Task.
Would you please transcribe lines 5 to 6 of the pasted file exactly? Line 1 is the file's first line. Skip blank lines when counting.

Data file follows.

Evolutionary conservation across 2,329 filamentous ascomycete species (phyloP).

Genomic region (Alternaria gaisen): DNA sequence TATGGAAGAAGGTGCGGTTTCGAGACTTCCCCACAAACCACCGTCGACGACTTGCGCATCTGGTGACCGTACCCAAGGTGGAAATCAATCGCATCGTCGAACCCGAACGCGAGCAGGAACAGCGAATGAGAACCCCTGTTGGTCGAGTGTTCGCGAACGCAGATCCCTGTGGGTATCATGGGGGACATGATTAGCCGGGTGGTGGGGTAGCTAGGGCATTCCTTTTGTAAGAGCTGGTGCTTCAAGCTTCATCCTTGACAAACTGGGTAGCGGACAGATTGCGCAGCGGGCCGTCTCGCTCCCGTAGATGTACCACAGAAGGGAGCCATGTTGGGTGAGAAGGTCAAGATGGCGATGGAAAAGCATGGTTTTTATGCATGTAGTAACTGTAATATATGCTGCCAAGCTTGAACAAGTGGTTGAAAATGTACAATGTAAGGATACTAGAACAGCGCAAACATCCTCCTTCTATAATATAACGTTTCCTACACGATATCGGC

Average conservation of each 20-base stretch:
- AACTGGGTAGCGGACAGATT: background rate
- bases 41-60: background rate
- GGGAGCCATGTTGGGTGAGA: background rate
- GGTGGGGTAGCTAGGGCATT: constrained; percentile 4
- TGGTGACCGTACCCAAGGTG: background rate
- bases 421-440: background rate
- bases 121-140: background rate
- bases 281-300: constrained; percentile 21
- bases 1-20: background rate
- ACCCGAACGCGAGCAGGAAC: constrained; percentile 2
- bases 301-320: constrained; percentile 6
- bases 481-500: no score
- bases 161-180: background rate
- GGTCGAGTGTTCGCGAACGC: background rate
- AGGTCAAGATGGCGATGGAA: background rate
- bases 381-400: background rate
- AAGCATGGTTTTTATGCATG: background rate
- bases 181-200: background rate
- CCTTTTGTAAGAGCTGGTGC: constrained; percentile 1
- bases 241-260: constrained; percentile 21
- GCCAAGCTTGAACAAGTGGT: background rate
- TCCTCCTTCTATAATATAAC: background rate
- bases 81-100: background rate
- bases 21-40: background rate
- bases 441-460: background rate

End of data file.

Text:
- bases 41-60: background rate
- GGGAGCCATGTTGGGTGAGA: background rate